Samuel Ramsey (or Dr. Sammy) is the founder and director of the Ramsey Research Foundation. He graduated with a Bachelor of Science in Entomology from Cornell University in 2011, and focused his research on Predatory & Parasitic Insect Behavior. He cultivated an interest and expertise in the close relationships between unrelated organisms (symbioses), and dedicated his doctoral research at the University of Maryland to understanding a parasite killing honey bees globally (Varroa destructor). Read More
Peter Soroye is a conservation biologist and PhD student at the University of Ottawa. Peter investigates how climate change and global land use change interact to cause extinction in bumblebees and butterflies, with the goal of developing better solutions and tools to help mitigate or reverse biodiversity loss in these species and more broadly. He focuses especially on butterflies and bumblebees because they are critical wild pollinators and, more importantly, because they are the GOAT invertebrates.
Sarah Kent is a community outreach manager for Great Parks of Hamilton County. She opened the nature center in summer 2019 with the goal to expose the community to the great outdoors in an urban setting. She presented at the National Association for Interpretation this past year on interpreting entomophagy to the public. Her past research and passion is in entomology, but it has expanded over the years to provide an overall STEM experience for the community she works with.
I am an evolutionary biologist and behavioural ecologist whose research is built around the underlying question: why is there diversity in nature, and how is it maintained? I am currently an Assistant Professor at Washington University in St Louis Department of Biology. Specifically, my research tackles two main points: the mechanisms behind the rapid evolution of life histories and sexually selected traits, and the maintenance of diversity in warning signals and anti-predator behavior. I combine a variety of field, lab, and complex statistical techniques to examine links between genotype and phenotype in natural populations and develop conceptual frameworks for eco-evolutionary dynamics under climate change.
Jocelyn R. Holt is a USDA NIFA Predoctoral Fellow at Texas A&M University and a 2019 Comstock Award winner. Jocelyn is an evolutionary ecologist whose research focuses on the role that mutualisms and genetics play in pestiferous traits of invasive species.
Vik Iyengar is a Professor and Assistant Chair of Biology at Villanova University, and he also served as the Director of the REU program at Friday Harbor Laboratories from 2013-2017. He is a behavioral ecologist who studies reproductive and social behavior in a variety of insects including earwigs, moths and damselflies.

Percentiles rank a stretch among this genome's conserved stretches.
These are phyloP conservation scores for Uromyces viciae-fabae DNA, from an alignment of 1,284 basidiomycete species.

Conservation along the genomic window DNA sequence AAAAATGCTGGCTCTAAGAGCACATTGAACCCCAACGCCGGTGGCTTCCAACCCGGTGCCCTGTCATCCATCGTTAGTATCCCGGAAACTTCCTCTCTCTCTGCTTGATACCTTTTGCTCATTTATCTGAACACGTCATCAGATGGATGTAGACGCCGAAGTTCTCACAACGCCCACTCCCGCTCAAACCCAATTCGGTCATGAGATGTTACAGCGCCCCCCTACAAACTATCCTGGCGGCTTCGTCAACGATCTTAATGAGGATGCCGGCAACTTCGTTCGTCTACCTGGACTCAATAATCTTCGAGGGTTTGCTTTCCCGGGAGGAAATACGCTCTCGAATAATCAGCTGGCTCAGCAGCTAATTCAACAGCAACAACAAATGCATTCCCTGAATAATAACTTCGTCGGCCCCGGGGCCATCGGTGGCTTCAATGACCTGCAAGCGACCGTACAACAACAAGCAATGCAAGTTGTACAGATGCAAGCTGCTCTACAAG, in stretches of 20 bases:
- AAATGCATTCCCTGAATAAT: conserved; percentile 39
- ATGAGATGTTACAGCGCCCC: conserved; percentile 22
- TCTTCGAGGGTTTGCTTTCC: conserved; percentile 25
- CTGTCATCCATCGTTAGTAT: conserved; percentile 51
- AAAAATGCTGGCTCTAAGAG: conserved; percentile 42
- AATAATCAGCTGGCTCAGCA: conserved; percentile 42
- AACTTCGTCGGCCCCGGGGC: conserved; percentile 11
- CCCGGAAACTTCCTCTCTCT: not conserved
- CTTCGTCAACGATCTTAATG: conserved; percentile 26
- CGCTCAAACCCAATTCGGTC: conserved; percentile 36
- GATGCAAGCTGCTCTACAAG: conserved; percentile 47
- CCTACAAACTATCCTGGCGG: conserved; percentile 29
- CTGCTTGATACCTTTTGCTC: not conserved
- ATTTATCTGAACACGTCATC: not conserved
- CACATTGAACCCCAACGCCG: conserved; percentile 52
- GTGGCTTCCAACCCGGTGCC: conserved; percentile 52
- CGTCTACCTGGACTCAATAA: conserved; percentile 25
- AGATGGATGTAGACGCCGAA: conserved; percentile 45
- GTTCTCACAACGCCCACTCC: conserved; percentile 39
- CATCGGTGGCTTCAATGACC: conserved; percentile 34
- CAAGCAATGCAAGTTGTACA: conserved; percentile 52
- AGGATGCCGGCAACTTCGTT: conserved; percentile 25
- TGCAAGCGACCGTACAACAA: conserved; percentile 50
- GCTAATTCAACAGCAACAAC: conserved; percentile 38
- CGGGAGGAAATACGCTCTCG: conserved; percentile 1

Michelle Samuel-Foo is a Director of Research at Alabama State Univeristy in Montgomery AL. She leads the university's specialty crop research program that focuses on industrial hemp entomology. She is the 2021 President of The South Eastern Branch of the Entomological Society of America (ESA), a two term former president of the International Association of Black Entomologists and the 2020 receipient of the ESA founder's memorial award. She is a specialty crops entomologist with over 15 years experience in integrated pest mamagement.
Olufemi Ajayi is currently a postdoc in the department of Biological Sciences at Alabama State University. His research interests are integrated pest management (with focus on insect pests of agricultural importance), chemical ecology of insect-plant interactions, and insect physiology.
I obtained my undergraduate degrees at the University of Georgia in Entomology and Animal Science. I set out to pursue a master's degree at UGA under Dr. Marianne Shockley focusing of Black Soldier Flies as an alternative to traditional livestock feed, due to her untimely passing I will be continuing my research as a graduate research assistant at Texas State University in the summer of 2021. My master's research will focus on the ruminal microbiome of cattle fed an insect-based diet however, I want to pursue a Ph.D further researching how an insect-based diet affects meat and milk quality.
Dr. Megan Wilkerson received two Doctorates from Penn State University, in Entomology, and International Agriculture & Development. Megan also holds a Master of Science degree in Agricultural Science from Florida Agricultural and Mechanical University (FAMU). Currently, Megan teaches Climate Change and Carbon Reduction at the University of District of Columbia and serves as Chief, Pesticides Branch at the Department of Energy and Environment in Washington, DC. She inspires and interacts with fellow agricultural stewards through her knowledge transfer experience, the Savvy Botanist (savvybotanist.com).
Jessica Ware is a curator of invertebrate zoology at the AMNH, and currently serves as president of the World Dragonfly Association, and Vice President of the Entomological Society of America. She is an evolutionary biologist who studies dragonflies, damselflies, & termites/cockroaches.